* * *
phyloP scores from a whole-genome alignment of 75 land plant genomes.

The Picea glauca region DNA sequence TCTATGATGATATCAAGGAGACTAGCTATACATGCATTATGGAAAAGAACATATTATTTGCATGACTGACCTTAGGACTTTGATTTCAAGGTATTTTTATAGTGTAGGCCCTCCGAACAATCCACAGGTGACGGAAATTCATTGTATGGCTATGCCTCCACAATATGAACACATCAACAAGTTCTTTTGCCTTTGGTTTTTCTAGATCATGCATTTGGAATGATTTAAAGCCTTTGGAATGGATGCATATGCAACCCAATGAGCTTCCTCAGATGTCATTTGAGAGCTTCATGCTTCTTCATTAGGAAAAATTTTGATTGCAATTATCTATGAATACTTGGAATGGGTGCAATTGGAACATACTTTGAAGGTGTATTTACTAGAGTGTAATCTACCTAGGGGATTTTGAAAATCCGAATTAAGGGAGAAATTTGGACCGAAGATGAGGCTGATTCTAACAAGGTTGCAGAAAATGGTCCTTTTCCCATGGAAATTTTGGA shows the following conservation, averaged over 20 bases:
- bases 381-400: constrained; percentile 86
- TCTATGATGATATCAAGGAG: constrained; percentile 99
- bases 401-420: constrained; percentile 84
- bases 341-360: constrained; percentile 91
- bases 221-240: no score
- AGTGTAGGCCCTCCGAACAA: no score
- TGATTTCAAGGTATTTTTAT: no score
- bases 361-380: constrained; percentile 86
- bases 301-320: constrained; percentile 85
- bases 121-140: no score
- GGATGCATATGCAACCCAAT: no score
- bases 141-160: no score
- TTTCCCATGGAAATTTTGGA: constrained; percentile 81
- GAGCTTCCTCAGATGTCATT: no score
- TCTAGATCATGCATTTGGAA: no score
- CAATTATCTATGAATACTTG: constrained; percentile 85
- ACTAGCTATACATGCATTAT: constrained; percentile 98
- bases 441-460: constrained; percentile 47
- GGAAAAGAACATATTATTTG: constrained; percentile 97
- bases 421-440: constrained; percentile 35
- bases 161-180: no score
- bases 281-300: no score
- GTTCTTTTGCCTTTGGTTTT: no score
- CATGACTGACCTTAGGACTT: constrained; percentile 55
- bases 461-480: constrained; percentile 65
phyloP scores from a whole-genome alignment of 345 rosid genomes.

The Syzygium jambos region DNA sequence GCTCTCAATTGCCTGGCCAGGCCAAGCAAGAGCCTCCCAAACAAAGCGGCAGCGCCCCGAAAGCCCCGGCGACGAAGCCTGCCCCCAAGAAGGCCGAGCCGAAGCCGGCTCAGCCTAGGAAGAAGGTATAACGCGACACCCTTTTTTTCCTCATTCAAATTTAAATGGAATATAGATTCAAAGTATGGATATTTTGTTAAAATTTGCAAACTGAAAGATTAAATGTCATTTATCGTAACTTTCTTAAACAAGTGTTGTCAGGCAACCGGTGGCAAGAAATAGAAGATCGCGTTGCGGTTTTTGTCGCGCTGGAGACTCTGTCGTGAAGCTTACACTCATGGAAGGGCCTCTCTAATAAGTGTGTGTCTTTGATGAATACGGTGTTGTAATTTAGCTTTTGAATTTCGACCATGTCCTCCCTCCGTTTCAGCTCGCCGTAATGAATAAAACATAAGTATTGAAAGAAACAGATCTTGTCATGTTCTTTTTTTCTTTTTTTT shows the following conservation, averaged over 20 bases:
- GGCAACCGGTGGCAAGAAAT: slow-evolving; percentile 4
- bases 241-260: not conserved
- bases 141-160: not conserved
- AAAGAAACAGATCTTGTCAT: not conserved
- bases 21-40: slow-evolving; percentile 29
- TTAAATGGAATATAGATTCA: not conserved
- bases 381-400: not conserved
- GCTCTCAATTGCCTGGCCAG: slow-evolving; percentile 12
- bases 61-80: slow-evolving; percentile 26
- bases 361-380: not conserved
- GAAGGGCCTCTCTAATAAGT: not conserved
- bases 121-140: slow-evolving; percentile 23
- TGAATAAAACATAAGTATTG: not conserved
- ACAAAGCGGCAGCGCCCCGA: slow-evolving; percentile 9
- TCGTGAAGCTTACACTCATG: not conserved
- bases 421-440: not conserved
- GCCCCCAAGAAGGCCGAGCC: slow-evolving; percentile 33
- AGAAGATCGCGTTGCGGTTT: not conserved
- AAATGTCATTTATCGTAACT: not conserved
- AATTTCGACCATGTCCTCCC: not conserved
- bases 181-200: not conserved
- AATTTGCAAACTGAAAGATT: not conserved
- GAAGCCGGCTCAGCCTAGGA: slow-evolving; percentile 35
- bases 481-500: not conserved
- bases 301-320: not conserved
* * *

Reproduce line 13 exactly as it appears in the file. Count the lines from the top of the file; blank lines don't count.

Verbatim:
- GGATGCATATGCAACCCAAT: no score